By Farooq A. Kperogi
In the heady after-glow of Obama’s epochal victory, the world seems unmindful of a real, ever-present danger that haunts him: the danger of assassination. And this is no idle alarmist hysteria.
Although Obama won more votes than any presidential candidate in America’s entire history, suggesting that a majority of Americans judged him on the basis of the content of his character rather than on the color of his skin (to paraphrase Martin Luther King), there is still a lunatic fringe out there that is so disconcerted by his victory that it will stop at nothing to assassinate him.
To be sure, threats to Obama’s life—or anticipatory concerns over his safety—predated his November 4 victory. In fact, shortly after his election into the U.S. Senate, his wife, Michelle Obama, had been discomfited by the Secret Service protection he was given.
She said the fact that there was a need to protect him that elaborately indicated that her husband’s life was somehow in danger. Well, perhaps, at the time, it was just a prevenient move to forestall any potential threats to his life since he was only the third African American ever to be elected to the U.S. Senate.
However, concerns about his safety grew from hushed whispers in the privacy of homes to loud, anguished verbalization of concerns in the public domain when it became clear that he was no lightweight who wanted to be a mere addition to the long list of “also-rans.” In fact, given that even “also-ran” African-American presidential candidates were not immune from death threats, the worries about his safety became even more justified.
The African American civil rights activist Jesse Jackson, for instance, received racially-tinged death threats during his presidential run in 1988, prompting the government to provide him with Secret Service protection. And former Secretary of State Colin Powell ruled out his White House bid because his wife, Alma Powell, expressed fear that he would be murdered.
With this backdrop, early in the Democratic presidential primaries, there were many Americans—white and black alike—who were reluctant to support Obama because they loved him too much to NOT want him to win; they thought he would be assassinated if he emerged victorious, and the only way they thought they could save his life was to deny him their support.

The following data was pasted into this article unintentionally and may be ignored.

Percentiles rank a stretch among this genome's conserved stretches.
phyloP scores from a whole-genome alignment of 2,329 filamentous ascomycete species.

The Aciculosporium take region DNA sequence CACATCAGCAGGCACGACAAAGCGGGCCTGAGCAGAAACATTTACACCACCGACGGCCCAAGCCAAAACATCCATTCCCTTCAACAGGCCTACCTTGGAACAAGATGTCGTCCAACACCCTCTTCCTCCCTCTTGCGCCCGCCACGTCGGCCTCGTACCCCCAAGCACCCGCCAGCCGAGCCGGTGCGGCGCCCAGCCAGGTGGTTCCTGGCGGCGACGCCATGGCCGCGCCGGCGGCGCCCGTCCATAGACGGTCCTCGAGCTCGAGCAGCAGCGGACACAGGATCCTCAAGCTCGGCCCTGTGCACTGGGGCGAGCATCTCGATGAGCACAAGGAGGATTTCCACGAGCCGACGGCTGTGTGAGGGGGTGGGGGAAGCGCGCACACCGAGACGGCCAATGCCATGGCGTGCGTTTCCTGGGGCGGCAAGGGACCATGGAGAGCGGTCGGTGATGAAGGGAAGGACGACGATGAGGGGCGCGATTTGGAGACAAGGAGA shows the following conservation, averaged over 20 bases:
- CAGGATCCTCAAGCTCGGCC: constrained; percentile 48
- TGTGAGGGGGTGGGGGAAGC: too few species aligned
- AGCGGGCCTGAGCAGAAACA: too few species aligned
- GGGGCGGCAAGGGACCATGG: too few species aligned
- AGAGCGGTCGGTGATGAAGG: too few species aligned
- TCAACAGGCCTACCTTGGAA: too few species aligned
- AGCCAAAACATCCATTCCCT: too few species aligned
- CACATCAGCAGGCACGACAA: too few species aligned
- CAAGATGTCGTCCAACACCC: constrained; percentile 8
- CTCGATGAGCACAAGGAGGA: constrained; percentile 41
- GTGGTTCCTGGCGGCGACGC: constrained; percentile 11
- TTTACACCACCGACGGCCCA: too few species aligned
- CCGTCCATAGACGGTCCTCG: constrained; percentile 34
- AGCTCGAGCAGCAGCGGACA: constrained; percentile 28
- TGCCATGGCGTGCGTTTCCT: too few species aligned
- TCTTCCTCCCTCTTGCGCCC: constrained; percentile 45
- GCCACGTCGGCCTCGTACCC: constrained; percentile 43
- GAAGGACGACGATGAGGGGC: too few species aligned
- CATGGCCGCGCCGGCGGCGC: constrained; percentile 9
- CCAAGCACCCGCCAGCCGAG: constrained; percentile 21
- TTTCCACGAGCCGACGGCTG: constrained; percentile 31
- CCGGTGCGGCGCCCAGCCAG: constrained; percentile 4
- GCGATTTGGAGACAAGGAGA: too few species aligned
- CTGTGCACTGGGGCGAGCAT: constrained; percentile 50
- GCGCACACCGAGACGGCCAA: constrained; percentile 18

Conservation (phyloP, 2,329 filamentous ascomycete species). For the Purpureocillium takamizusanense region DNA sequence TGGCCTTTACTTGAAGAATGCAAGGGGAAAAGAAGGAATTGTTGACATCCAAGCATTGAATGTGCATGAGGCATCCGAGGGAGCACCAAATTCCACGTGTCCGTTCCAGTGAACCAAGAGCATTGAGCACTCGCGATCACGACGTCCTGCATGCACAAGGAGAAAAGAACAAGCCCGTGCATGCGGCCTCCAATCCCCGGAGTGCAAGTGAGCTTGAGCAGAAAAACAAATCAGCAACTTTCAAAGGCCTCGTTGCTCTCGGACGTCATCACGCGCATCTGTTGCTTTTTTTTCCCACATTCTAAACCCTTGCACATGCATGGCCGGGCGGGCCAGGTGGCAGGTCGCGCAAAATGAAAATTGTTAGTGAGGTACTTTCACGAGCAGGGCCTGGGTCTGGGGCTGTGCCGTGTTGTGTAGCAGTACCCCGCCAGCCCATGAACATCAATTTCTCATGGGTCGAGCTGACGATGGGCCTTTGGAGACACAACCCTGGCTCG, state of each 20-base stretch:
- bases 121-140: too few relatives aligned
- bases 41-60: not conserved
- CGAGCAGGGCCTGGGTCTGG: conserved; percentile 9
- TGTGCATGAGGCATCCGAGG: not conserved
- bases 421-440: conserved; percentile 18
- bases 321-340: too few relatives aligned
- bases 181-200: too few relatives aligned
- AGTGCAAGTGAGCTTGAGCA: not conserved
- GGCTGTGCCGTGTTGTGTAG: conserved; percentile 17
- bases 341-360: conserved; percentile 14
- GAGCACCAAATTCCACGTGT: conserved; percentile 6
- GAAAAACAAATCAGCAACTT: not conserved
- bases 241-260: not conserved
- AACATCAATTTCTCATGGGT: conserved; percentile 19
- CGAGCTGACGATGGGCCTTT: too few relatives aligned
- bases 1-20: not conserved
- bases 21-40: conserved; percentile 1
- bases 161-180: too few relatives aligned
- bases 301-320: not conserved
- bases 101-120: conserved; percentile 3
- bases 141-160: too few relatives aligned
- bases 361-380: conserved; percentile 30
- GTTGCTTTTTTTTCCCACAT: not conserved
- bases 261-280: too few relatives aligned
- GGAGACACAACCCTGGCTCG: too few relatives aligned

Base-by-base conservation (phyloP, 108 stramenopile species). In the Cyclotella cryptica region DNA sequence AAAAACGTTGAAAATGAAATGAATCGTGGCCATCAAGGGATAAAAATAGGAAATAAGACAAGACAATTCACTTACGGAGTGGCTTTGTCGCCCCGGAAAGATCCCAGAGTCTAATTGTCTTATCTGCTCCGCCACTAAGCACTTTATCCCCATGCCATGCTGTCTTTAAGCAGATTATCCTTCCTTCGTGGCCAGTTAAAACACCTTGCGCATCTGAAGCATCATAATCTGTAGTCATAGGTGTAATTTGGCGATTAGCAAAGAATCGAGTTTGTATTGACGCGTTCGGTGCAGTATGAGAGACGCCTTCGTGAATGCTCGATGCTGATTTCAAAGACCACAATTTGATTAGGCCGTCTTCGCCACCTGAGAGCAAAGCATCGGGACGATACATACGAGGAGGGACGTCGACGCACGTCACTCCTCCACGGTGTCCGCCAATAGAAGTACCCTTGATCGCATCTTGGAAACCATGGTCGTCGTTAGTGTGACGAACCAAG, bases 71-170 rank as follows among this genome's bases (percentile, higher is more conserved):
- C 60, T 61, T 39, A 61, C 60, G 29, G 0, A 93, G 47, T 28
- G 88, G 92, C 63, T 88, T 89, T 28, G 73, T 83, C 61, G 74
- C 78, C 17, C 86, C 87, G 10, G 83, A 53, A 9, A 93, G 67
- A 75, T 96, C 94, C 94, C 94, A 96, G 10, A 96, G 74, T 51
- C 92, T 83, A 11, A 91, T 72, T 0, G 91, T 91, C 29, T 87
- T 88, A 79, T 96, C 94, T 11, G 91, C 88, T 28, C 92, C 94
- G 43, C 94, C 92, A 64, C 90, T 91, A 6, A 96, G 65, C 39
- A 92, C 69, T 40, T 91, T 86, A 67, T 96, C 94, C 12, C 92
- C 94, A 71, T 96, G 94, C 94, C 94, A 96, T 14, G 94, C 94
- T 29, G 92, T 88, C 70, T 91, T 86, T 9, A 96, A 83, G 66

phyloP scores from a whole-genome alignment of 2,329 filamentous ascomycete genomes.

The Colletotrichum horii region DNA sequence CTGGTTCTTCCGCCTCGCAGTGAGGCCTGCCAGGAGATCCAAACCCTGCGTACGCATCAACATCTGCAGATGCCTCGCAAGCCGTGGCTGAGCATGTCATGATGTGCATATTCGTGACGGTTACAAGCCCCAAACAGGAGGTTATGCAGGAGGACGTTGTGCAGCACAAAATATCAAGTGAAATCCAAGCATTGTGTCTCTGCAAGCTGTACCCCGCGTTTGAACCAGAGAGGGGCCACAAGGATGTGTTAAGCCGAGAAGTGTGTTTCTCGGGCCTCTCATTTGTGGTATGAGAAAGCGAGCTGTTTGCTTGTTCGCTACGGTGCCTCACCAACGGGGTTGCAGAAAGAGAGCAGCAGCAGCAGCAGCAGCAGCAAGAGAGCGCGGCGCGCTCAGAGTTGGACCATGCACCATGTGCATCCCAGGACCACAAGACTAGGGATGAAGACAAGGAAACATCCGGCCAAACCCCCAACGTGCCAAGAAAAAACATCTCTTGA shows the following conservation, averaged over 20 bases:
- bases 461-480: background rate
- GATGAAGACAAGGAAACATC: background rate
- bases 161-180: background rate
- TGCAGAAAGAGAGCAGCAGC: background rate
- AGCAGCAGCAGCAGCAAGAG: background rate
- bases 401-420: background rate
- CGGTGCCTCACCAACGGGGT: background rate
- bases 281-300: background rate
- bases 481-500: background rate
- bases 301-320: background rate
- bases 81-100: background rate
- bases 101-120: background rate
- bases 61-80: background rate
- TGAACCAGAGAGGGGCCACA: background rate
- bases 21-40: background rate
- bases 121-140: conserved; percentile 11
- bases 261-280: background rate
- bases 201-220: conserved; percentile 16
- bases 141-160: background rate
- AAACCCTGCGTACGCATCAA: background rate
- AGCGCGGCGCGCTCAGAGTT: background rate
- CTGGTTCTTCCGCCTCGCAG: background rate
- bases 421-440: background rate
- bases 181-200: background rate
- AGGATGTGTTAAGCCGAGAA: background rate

"For many black supporters, there is a lot of anxiety that he will be killed,” said Princeton University political science professor Melissa Harris-Lacewell. “It is on people's minds. You can't make a prediction like this - like he has a 50 per cent chance of getting shot. But the greater his visibility and the greater his access to people, there is a danger."
But it was Hillary Clinton, whom Obama now seems set to pick as his Secretary of State, who first famously darkly implied that Obama would be assassinated. In response to persistent calls that she withdraw from the Democratic primary race and concede to Obama in view of his insurmountable lead, she practically said she shouldn’t be counted out just yet because Obama could be assassinated before the Democratic Convention.
"My husband did not wrap up the nomination in 1992 until he won the California primary somewhere in the middle of June, right?” she told the editorial board of the Argus Leader on May 23 this year in defense of her obstinate decision to stay in the race. “We all remember Bobby Kennedy was assassinated in June in California. I don't understand it."
Robert “Bobby” Kennedy, the younger brother of the late President John F. Kennedy, was the leading candidate in the Democratic primary election in 1968 until he was assassinated in California shortly after midnight of June 5, dying on June 6. He had just won the all-important California primary and was almost certain to lock the nomination before he was shot by a hired Palestinian assassin.
Clinton’s comment was an unguarded slip that not only revealed her subconscious preoccupations but that helped bring the fears—and anticipation—of an Obama assassination to the forefront of national discourse early in the campaign.